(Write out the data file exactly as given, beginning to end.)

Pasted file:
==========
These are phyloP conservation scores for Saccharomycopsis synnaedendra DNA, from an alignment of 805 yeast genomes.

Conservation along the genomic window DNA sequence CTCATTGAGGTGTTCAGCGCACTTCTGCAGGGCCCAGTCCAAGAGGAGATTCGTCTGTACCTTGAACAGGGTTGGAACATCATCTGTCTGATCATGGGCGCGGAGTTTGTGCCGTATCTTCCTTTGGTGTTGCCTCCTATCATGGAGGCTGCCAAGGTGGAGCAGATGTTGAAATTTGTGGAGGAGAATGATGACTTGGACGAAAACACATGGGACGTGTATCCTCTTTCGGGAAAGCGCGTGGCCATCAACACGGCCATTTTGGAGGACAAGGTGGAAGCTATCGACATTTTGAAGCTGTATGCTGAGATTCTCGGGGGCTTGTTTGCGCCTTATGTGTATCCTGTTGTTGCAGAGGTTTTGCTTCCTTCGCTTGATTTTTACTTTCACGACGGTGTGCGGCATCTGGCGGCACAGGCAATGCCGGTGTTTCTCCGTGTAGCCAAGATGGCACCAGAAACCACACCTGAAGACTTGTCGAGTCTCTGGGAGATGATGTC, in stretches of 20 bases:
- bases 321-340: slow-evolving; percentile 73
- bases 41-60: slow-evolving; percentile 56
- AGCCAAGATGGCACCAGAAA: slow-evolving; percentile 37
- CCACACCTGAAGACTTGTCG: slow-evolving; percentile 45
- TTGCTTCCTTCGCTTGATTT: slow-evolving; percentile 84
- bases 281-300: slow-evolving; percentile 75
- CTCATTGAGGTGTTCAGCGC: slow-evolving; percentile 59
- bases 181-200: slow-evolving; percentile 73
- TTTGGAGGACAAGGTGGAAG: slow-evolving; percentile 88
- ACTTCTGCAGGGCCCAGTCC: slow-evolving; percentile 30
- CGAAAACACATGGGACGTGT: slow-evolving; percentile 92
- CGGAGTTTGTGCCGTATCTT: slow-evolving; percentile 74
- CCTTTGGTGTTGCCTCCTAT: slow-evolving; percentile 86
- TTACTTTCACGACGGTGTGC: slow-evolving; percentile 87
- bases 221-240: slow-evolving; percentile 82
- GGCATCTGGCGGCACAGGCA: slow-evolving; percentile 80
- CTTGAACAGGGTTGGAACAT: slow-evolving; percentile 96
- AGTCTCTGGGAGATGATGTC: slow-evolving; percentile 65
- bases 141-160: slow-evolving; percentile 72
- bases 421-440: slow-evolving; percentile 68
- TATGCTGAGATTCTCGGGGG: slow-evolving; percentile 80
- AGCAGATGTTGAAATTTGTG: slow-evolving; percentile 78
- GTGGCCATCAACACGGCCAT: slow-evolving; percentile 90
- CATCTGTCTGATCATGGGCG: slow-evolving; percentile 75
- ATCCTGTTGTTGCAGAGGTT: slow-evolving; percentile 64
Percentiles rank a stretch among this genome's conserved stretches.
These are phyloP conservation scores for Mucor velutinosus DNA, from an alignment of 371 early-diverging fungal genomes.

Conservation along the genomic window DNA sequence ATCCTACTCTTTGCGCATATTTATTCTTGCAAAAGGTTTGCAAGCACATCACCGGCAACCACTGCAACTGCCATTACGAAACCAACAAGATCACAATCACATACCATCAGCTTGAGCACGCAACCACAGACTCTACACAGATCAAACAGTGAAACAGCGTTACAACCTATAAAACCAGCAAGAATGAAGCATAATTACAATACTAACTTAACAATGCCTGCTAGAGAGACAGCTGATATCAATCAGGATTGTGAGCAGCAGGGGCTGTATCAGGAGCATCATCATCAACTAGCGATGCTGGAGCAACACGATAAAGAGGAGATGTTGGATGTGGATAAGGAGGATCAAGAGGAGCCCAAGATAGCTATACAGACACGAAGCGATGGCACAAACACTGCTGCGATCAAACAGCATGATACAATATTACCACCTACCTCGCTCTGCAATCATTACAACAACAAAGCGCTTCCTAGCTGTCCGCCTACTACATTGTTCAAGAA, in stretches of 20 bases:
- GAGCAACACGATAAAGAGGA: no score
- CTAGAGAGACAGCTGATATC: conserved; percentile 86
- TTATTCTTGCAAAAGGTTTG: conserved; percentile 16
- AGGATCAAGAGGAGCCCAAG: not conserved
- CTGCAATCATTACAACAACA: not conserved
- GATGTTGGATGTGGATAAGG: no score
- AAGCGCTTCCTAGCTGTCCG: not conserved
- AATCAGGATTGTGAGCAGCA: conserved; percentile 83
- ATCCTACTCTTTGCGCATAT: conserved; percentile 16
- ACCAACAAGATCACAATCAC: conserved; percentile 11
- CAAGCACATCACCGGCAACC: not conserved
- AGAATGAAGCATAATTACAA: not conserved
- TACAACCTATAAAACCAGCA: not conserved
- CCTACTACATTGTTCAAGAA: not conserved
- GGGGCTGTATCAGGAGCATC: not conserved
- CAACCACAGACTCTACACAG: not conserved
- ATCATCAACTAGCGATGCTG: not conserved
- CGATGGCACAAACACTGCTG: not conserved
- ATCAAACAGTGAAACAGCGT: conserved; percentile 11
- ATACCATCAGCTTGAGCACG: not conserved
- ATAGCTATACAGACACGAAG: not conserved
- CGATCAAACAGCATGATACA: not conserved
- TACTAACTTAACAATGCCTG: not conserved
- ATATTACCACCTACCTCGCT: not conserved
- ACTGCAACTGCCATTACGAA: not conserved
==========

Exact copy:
These are phyloP conservation scores for Saccharomycopsis synnaedendra DNA, from an alignment of 805 yeast genomes.

Conservation along the genomic window DNA sequence CTCATTGAGGTGTTCAGCGCACTTCTGCAGGGCCCAGTCCAAGAGGAGATTCGTCTGTACCTTGAACAGGGTTGGAACATCATCTGTCTGATCATGGGCGCGGAGTTTGTGCCGTATCTTCCTTTGGTGTTGCCTCCTATCATGGAGGCTGCCAAGGTGGAGCAGATGTTGAAATTTGTGGAGGAGAATGATGACTTGGACGAAAACACATGGGACGTGTATCCTCTTTCGGGAAAGCGCGTGGCCATCAACACGGCCATTTTGGAGGACAAGGTGGAAGCTATCGACATTTTGAAGCTGTATGCTGAGATTCTCGGGGGCTTGTTTGCGCCTTATGTGTATCCTGTTGTTGCAGAGGTTTTGCTTCCTTCGCTTGATTTTTACTTTCACGACGGTGTGCGGCATCTGGCGGCACAGGCAATGCCGGTGTTTCTCCGTGTAGCCAAGATGGCACCAGAAACCACACCTGAAGACTTGTCGAGTCTCTGGGAGATGATGTC, in stretches of 20 bases:
- bases 321-340: slow-evolving; percentile 73
- bases 41-60: slow-evolving; percentile 56
- AGCCAAGATGGCACCAGAAA: slow-evolving; percentile 37
- CCACACCTGAAGACTTGTCG: slow-evolving; percentile 45
- TTGCTTCCTTCGCTTGATTT: slow-evolving; percentile 84
- bases 281-300: slow-evolving; percentile 75
- CTCATTGAGGTGTTCAGCGC: slow-evolving; percentile 59
- bases 181-200: slow-evolving; percentile 73
- TTTGGAGGACAAGGTGGAAG: slow-evolving; percentile 88
- ACTTCTGCAGGGCCCAGTCC: slow-evolving; percentile 30
- CGAAAACACATGGGACGTGT: slow-evolving; percentile 92
- CGGAGTTTGTGCCGTATCTT: slow-evolving; percentile 74
- CCTTTGGTGTTGCCTCCTAT: slow-evolving; percentile 86
- TTACTTTCACGACGGTGTGC: slow-evolving; percentile 87
- bases 221-240: slow-evolving; percentile 82
- GGCATCTGGCGGCACAGGCA: slow-evolving; percentile 80
- CTTGAACAGGGTTGGAACAT: slow-evolving; percentile 96
- AGTCTCTGGGAGATGATGTC: slow-evolving; percentile 65
- bases 141-160: slow-evolving; percentile 72
- bases 421-440: slow-evolving; percentile 68
- TATGCTGAGATTCTCGGGGG: slow-evolving; percentile 80
- AGCAGATGTTGAAATTTGTG: slow-evolving; percentile 78
- GTGGCCATCAACACGGCCAT: slow-evolving; percentile 90
- CATCTGTCTGATCATGGGCG: slow-evolving; percentile 75
- ATCCTGTTGTTGCAGAGGTT: slow-evolving; percentile 64
Percentiles rank a stretch among this genome's conserved stretches.
These are phyloP conservation scores for Mucor velutinosus DNA, from an alignment of 371 early-diverging fungal genomes.

Conservation along the genomic window DNA sequence ATCCTACTCTTTGCGCATATTTATTCTTGCAAAAGGTTTGCAAGCACATCACCGGCAACCACTGCAACTGCCATTACGAAACCAACAAGATCACAATCACATACCATCAGCTTGAGCACGCAACCACAGACTCTACACAGATCAAACAGTGAAACAGCGTTACAACCTATAAAACCAGCAAGAATGAAGCATAATTACAATACTAACTTAACAATGCCTGCTAGAGAGACAGCTGATATCAATCAGGATTGTGAGCAGCAGGGGCTGTATCAGGAGCATCATCATCAACTAGCGATGCTGGAGCAACACGATAAAGAGGAGATGTTGGATGTGGATAAGGAGGATCAAGAGGAGCCCAAGATAGCTATACAGACACGAAGCGATGGCACAAACACTGCTGCGATCAAACAGCATGATACAATATTACCACCTACCTCGCTCTGCAATCATTACAACAACAAAGCGCTTCCTAGCTGTCCGCCTACTACATTGTTCAAGAA, in stretches of 20 bases:
- GAGCAACACGATAAAGAGGA: no score
- CTAGAGAGACAGCTGATATC: conserved; percentile 86
- TTATTCTTGCAAAAGGTTTG: conserved; percentile 16
- AGGATCAAGAGGAGCCCAAG: not conserved
- CTGCAATCATTACAACAACA: not conserved
- GATGTTGGATGTGGATAAGG: no score
- AAGCGCTTCCTAGCTGTCCG: not conserved
- AATCAGGATTGTGAGCAGCA: conserved; percentile 83
- ATCCTACTCTTTGCGCATAT: conserved; percentile 16
- ACCAACAAGATCACAATCAC: conserved; percentile 11
- CAAGCACATCACCGGCAACC: not conserved
- AGAATGAAGCATAATTACAA: not conserved
- TACAACCTATAAAACCAGCA: not conserved
- CCTACTACATTGTTCAAGAA: not conserved
- GGGGCTGTATCAGGAGCATC: not conserved
- CAACCACAGACTCTACACAG: not conserved
- ATCATCAACTAGCGATGCTG: not conserved
- CGATGGCACAAACACTGCTG: not conserved
- ATCAAACAGTGAAACAGCGT: conserved; percentile 11
- ATACCATCAGCTTGAGCACG: not conserved
- ATAGCTATACAGACACGAAG: not conserved
- CGATCAAACAGCATGATACA: not conserved
- TACTAACTTAACAATGCCTG: not conserved
- ATATTACCACCTACCTCGCT: not conserved
- ACTGCAACTGCCATTACGAA: not conserved